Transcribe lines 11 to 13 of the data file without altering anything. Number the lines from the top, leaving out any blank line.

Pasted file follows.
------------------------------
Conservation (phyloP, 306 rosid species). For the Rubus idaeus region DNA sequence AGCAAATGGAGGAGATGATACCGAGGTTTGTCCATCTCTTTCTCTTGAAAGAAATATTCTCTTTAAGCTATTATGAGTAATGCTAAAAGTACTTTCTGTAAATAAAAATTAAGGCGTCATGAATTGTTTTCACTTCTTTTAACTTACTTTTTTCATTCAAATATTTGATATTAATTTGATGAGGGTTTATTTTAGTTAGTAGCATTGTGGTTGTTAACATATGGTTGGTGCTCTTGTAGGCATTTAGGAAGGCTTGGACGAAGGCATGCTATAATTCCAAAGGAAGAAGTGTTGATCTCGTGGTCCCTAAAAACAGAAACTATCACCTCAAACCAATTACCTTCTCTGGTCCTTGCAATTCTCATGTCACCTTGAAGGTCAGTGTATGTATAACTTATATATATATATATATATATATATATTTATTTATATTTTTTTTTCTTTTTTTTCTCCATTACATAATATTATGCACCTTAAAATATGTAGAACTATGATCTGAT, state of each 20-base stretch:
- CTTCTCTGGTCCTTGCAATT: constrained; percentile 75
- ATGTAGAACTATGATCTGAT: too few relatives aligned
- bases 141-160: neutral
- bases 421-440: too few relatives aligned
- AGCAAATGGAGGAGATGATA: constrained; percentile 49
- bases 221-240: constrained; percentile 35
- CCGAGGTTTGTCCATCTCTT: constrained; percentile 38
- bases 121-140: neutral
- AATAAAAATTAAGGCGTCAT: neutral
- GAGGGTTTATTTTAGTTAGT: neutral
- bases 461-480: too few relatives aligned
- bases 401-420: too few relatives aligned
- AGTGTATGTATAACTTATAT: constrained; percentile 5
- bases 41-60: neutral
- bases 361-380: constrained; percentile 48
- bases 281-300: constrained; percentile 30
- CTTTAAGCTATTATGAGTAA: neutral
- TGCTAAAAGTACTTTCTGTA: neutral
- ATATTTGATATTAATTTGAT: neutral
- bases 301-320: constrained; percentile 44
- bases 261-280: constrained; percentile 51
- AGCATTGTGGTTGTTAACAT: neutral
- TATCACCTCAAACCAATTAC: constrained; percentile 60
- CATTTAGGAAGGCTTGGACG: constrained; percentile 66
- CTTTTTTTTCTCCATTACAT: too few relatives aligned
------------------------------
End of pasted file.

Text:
- GAGGGTTTATTTTAGTTAGT: neutral
- bases 461-480: too few relatives aligned
- bases 401-420: too few relatives aligned